An Overview of ADHD in Adults Part 3
Living With & Managing ADHD
ADHD is difficult to deal with for everyone involved. There is not only the difficulty of coping with symptoms, but also facing the challenges within society.
For me I was 27 before being diagnosed, so I knew no other way of living, but intuitively I knew I was different then everyone else. That can be difficult to reconcile. Fortunately, I was diagnosed before I went astray. I was prescribed a stimulant, and within 30 minutes I felt normal.
Some experts have linked ADHD with an increased risk of accidents, drug abuse, failure at school, antisocial behavior, and criminal activity. But others view ADHD in a positive light, arguing that it is simply a different method of learning involving greater risk-taking and creativity.
ADHD may be accompanied by additional diagnoses or disorders, including anxiety, OCD, or speech or hearing problems. While no two people experience ADHD in exactly the same way, it helps to know that you are not alone.
Getting Help and Helping Someone
Getting help for this condition isn’t always easy, as a person may not want to acknowledge that there’s something wrong with their ability to concentrate and focus.
Some people may see it as a weakness, and taking a medication as a “crutch.” None of this is true. ADD is simply a mental disorder, and one that is readily treated.
There are many ways to get started in treatment. Many people start by seeing their physician or family doctor to see if they really might suffer from this disorder.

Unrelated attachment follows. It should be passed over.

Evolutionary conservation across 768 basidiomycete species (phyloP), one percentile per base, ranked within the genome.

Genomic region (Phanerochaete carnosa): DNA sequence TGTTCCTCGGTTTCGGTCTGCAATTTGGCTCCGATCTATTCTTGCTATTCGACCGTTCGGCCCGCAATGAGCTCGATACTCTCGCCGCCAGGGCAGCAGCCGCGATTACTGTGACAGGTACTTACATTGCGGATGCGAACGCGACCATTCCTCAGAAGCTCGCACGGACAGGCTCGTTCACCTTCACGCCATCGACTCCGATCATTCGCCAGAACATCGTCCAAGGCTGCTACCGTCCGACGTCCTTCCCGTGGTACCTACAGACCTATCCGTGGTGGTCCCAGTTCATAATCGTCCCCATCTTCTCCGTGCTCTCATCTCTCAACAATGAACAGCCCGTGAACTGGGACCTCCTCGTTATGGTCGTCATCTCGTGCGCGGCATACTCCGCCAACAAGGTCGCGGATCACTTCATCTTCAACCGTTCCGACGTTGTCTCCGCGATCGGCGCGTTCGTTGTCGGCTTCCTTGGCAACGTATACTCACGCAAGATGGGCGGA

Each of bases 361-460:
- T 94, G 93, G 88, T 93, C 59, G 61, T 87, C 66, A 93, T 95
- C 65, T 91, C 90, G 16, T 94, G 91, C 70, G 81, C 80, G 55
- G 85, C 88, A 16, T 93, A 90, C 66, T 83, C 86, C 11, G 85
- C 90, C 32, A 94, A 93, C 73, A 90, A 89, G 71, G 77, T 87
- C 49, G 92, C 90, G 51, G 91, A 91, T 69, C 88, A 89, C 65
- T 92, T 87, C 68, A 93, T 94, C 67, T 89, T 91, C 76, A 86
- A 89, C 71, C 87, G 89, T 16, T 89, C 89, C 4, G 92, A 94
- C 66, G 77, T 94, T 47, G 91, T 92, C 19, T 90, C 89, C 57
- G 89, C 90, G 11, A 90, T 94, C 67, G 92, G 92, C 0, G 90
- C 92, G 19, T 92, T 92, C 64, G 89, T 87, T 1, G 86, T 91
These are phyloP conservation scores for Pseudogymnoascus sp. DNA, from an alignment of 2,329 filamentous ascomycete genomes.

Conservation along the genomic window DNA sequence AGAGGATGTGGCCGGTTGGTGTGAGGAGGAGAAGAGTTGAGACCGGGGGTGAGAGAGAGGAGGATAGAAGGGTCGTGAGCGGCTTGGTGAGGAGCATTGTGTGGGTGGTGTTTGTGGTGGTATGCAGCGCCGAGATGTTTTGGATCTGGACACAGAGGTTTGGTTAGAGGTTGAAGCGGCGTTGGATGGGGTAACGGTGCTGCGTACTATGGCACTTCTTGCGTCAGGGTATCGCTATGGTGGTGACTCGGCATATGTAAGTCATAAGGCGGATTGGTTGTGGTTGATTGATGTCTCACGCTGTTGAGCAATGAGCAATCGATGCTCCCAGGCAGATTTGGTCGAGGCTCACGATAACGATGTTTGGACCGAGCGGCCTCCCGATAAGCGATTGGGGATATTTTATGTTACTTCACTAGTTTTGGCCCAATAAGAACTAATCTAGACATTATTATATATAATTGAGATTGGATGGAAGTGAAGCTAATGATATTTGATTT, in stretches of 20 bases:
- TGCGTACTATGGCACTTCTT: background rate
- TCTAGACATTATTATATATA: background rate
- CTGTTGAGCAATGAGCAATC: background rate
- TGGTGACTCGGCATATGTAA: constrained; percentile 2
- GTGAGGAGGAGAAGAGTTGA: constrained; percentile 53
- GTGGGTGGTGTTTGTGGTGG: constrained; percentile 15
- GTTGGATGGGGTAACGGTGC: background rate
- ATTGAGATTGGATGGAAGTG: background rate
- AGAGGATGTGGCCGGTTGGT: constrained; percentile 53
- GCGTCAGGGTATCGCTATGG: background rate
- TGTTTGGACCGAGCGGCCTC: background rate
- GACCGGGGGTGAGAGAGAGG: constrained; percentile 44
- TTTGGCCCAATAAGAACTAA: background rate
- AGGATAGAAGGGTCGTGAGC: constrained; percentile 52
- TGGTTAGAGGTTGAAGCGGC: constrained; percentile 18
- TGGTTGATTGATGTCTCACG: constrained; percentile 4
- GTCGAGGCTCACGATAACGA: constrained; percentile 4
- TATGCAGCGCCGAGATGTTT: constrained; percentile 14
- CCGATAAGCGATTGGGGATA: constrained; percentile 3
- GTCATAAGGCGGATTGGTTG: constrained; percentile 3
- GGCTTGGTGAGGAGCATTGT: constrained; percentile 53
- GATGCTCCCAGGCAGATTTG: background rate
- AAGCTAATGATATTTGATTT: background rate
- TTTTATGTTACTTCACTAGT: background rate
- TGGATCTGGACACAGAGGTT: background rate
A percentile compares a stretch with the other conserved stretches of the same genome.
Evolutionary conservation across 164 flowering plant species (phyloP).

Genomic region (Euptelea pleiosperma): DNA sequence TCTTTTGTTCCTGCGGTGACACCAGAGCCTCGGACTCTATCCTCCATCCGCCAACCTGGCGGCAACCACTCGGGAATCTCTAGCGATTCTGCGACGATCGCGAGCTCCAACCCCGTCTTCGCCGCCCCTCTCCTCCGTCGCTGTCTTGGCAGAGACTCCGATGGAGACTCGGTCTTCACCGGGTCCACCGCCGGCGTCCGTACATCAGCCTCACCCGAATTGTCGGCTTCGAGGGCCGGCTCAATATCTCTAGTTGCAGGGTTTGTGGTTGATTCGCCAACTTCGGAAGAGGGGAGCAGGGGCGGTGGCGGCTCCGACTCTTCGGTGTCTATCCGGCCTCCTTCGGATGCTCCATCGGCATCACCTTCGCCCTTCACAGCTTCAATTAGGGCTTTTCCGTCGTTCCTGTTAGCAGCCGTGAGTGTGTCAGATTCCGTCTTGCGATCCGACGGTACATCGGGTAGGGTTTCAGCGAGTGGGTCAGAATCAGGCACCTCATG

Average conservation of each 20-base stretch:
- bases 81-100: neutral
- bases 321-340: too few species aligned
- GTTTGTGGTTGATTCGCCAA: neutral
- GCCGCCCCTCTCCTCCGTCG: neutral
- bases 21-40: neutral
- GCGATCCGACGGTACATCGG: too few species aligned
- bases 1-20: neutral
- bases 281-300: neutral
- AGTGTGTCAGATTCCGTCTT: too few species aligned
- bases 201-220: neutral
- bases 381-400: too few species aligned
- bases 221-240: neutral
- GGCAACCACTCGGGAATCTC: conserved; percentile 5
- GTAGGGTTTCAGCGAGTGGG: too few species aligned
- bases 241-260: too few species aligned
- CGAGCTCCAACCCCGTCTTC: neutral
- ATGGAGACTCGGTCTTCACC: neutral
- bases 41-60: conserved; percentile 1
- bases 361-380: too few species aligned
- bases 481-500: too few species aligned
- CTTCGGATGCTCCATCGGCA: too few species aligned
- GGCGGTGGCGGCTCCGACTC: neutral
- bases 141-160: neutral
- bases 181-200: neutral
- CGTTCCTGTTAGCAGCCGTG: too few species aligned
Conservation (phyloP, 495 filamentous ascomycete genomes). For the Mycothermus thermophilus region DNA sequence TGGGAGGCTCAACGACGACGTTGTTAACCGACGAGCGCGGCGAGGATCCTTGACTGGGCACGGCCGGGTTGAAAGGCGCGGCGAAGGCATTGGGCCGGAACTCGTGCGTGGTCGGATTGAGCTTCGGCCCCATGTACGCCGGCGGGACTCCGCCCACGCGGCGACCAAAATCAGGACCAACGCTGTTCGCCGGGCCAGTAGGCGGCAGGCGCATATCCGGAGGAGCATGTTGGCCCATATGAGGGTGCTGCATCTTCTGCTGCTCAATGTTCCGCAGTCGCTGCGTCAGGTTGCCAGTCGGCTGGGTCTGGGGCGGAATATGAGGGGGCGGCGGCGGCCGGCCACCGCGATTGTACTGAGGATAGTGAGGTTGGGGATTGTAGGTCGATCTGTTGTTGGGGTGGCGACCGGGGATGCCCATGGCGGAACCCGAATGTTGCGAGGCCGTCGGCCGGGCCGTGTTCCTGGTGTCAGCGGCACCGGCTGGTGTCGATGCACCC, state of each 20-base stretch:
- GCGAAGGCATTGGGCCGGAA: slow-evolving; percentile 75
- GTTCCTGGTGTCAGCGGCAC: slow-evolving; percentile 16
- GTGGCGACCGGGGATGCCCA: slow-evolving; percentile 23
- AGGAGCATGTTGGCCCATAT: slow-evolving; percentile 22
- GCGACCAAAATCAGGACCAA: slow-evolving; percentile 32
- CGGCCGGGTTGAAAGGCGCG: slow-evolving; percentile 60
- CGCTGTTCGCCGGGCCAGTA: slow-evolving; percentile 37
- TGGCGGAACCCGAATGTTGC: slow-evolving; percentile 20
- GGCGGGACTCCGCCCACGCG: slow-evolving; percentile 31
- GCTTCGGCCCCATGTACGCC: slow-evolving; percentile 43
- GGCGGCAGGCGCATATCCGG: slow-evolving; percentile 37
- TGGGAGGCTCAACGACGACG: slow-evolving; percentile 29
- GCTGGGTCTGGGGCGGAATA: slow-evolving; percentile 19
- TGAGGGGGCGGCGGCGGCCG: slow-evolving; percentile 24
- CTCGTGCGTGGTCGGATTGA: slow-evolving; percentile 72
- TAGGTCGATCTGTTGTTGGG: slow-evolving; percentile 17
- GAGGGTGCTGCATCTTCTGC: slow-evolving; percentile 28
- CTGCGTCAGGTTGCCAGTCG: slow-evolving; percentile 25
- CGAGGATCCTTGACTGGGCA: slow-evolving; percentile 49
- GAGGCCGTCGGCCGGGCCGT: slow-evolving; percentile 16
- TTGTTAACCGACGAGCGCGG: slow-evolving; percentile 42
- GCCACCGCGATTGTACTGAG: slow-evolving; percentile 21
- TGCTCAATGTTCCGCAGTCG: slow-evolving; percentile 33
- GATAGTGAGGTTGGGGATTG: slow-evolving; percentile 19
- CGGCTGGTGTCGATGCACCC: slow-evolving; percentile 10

While that’s a good start, you’re encouraged to also consult a mental health specialist right away too. Specialists — like psychologists and psychiatrists — can more reliably diagnose a mental disorder than a family doctor can.
Six Tips For Getting Organized For Adults with ADHD
1. Start small. When it comes to organizing, one of the mistakes people with ADHD make is to try to work on everything at once.
The second mistake, is letting your space become unbearably disorganized. So the disorganization becomes doubly overwhelming, and you give yourself more reasons to avoid it.
Pick one area to clean for today and make it an area that is not too large, such as “one section of your kitchen counter or one corner of your living room.
If this is still overwhelming, think of an amount of time that feels comfortable to you, such as 10 minutes, she said.
Set your timer, and organize until you hear the ding. Timers also serve as great reminders that you need to move on to your next project.
2. Work on one small area each day, Again, this helps you avoid getting overwhelmed and easily distracted.
3. Organize on a regular basis. We don’t expect one shower to last all week, so it’s the same with organizing.
Find yourself slipping? Remind yourself that although being organized takes some time, it also saves time when you’re able to find things quickly and with less stress.
4. Shrink your stuff. The less you have, the easier it is to organize what’s left.
Some items will be easier to part with than others, while you might hold onto items just in case you need them later.
5. Downsize regularly. In addition to getting rid of the things you own, be strict about buying more things and letting clutter in your life in general.
The less stuff that comes into your life, the less you need to manage, so get yourself off of mailing lists and resist the temptation to buy those unnecessary little items
6. Keep your system as simple as possible. Having an easy organization system makes it more likely that you will stick with it, which is the ultimate goal,
These are just some ways I tried to slow down my mind, they may work for you. Sometimes the speed of life does not make some of these steps practical.
Do what works for you.